A Tulsa church said prayer will be key to moving the community forward after the death of Terence Crutcher.
The congregation at All Souls Unitarian Church is focused on healing.
Sunday marks the beginning of a new week, and for many, a chance to heal.
Praying is what church member Floretta Reed said helped her work through her emotions last week.
"I have just come to a peaceful resolve now," Reed said. "To know that my rage, I'm going to do something about that rage."
One thing she's doing now is spending time with church members.
All Souls' first service of the day focused on Terence Crutcher and race relations in the Tulsa community.
"The unity among the races and the denominations is profound for our city," said Bishop Carlton Pearson. "I think we learned a lesson with the riots of 1921. We don't want that again."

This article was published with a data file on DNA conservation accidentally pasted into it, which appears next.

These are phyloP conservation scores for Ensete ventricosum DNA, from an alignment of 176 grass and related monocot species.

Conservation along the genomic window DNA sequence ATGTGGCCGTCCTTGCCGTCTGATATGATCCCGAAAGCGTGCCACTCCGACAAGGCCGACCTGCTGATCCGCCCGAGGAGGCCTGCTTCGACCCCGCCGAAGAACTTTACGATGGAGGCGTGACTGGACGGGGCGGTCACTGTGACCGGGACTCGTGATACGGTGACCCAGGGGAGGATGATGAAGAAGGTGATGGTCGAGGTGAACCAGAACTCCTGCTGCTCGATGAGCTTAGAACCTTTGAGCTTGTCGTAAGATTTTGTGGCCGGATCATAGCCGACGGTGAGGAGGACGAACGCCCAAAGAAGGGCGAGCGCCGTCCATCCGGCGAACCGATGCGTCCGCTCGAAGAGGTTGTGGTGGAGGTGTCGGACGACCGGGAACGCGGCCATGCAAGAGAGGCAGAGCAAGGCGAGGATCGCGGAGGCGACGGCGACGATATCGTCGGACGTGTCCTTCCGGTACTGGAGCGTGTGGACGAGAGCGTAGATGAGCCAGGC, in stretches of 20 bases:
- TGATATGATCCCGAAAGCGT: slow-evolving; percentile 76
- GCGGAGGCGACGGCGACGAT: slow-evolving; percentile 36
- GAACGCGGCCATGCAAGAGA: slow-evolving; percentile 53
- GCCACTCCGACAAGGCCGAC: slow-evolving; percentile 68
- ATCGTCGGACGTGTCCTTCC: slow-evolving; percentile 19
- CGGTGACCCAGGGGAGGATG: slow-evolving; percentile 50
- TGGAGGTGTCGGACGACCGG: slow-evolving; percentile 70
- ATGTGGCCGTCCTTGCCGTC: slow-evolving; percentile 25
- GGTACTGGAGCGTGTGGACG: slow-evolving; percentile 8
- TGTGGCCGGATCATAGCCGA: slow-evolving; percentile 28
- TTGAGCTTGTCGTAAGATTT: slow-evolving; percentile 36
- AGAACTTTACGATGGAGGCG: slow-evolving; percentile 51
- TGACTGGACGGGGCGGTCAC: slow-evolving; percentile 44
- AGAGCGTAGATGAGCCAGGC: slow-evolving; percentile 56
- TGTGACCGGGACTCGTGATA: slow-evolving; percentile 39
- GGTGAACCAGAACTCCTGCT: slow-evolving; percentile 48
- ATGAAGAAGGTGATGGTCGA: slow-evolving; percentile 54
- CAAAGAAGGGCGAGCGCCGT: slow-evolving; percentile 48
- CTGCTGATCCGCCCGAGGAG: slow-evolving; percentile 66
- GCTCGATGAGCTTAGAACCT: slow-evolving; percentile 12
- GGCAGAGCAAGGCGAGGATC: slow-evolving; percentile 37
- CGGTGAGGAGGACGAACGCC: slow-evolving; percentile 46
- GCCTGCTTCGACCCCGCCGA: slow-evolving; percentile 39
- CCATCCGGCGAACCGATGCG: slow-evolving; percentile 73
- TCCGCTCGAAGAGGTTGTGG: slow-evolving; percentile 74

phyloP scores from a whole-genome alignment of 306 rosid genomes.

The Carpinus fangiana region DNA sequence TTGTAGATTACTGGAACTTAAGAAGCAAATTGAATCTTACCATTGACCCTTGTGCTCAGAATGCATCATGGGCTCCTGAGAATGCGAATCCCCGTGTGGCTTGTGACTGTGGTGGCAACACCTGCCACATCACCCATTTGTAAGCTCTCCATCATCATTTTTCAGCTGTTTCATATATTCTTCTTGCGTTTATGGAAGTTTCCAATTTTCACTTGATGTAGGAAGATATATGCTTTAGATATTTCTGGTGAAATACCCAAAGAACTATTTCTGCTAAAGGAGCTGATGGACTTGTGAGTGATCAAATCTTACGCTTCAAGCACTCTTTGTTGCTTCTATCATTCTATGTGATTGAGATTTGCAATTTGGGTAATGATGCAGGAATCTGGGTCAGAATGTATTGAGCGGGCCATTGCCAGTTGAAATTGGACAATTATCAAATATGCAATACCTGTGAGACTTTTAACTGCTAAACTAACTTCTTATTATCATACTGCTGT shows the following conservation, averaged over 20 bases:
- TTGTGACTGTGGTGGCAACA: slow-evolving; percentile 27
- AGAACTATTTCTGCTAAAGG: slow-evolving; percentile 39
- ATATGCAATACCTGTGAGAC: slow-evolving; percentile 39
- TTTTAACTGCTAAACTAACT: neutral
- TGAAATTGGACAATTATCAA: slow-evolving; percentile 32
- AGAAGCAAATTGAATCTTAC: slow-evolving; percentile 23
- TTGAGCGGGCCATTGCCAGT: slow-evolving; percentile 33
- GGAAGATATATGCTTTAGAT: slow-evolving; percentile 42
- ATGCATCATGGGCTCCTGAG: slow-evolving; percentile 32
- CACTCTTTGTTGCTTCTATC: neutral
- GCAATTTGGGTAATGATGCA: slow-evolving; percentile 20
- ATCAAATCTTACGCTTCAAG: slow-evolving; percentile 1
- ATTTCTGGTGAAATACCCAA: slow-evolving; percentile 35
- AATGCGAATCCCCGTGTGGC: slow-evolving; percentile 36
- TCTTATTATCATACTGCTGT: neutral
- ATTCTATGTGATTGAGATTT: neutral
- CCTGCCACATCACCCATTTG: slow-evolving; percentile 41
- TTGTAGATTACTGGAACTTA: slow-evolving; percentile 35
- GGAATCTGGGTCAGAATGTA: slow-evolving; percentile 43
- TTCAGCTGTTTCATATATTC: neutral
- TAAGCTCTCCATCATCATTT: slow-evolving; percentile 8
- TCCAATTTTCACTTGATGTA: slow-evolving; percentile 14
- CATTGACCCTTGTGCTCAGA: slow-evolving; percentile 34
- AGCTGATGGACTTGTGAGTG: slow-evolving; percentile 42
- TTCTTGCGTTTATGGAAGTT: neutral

Pearson encouraged people not only to pray for the Crutcher family, but to also think about Officer Betty Shelby when they pray.
"I think it's part of the healing. If we're gonna be "All Souls," that's all souls," Pearson said. "And she's a soul, she has a mother and father. She may have children, we don't know. We don't know a lot about her. But she's devestated I'm sure."
Pearson and other church leaders say as the healing continues, they want people to have healthy conversations about race.
"We're all gonna get better, rather than bitter," Pearson said. "That's our choice and that's a decision we're making."